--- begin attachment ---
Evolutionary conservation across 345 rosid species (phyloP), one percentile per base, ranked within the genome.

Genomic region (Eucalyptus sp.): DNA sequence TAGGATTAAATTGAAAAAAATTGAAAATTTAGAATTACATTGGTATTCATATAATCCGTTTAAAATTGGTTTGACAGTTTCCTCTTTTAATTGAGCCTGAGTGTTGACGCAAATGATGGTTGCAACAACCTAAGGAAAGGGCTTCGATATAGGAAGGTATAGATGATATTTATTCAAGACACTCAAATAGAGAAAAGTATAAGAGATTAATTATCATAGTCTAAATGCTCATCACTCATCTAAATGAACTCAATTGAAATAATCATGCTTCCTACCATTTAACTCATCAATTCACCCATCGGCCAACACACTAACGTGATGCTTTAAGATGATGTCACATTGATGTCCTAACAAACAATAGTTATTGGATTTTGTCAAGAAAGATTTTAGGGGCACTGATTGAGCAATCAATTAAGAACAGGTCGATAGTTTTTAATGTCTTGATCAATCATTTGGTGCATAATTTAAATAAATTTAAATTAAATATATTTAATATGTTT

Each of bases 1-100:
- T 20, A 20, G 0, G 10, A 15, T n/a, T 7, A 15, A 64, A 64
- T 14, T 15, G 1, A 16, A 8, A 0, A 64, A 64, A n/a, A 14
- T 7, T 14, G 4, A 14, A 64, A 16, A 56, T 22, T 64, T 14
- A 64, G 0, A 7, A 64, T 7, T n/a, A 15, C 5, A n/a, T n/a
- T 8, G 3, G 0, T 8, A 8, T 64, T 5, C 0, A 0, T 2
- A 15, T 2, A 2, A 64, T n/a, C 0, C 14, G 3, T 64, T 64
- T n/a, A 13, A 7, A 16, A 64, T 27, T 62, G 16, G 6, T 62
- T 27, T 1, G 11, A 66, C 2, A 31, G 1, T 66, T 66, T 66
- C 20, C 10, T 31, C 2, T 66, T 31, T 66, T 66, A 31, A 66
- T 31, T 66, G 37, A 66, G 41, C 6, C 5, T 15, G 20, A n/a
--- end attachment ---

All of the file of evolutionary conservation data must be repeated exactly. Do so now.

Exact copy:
Evolutionary conservation across 345 rosid species (phyloP), one percentile per base, ranked within the genome.

Genomic region (Eucalyptus sp.): DNA sequence TAGGATTAAATTGAAAAAAATTGAAAATTTAGAATTACATTGGTATTCATATAATCCGTTTAAAATTGGTTTGACAGTTTCCTCTTTTAATTGAGCCTGAGTGTTGACGCAAATGATGGTTGCAACAACCTAAGGAAAGGGCTTCGATATAGGAAGGTATAGATGATATTTATTCAAGACACTCAAATAGAGAAAAGTATAAGAGATTAATTATCATAGTCTAAATGCTCATCACTCATCTAAATGAACTCAATTGAAATAATCATGCTTCCTACCATTTAACTCATCAATTCACCCATCGGCCAACACACTAACGTGATGCTTTAAGATGATGTCACATTGATGTCCTAACAAACAATAGTTATTGGATTTTGTCAAGAAAGATTTTAGGGGCACTGATTGAGCAATCAATTAAGAACAGGTCGATAGTTTTTAATGTCTTGATCAATCATTTGGTGCATAATTTAAATAAATTTAAATTAAATATATTTAATATGTTT

Each of bases 1-100:
- T 20, A 20, G 0, G 10, A 15, T n/a, T 7, A 15, A 64, A 64
- T 14, T 15, G 1, A 16, A 8, A 0, A 64, A 64, A n/a, A 14
- T 7, T 14, G 4, A 14, A 64, A 16, A 56, T 22, T 64, T 14
- A 64, G 0, A 7, A 64, T 7, T n/a, A 15, C 5, A n/a, T n/a
- T 8, G 3, G 0, T 8, A 8, T 64, T 5, C 0, A 0, T 2
- A 15, T 2, A 2, A 64, T n/a, C 0, C 14, G 3, T 64, T 64
- T n/a, A 13, A 7, A 16, A 64, T 27, T 62, G 16, G 6, T 62
- T 27, T 1, G 11, A 66, C 2, A 31, G 1, T 66, T 66, T 66
- C 20, C 10, T 31, C 2, T 66, T 31, T 66, T 66, A 31, A 66
- T 31, T 66, G 37, A 66, G 41, C 6, C 5, T 15, G 20, A n/a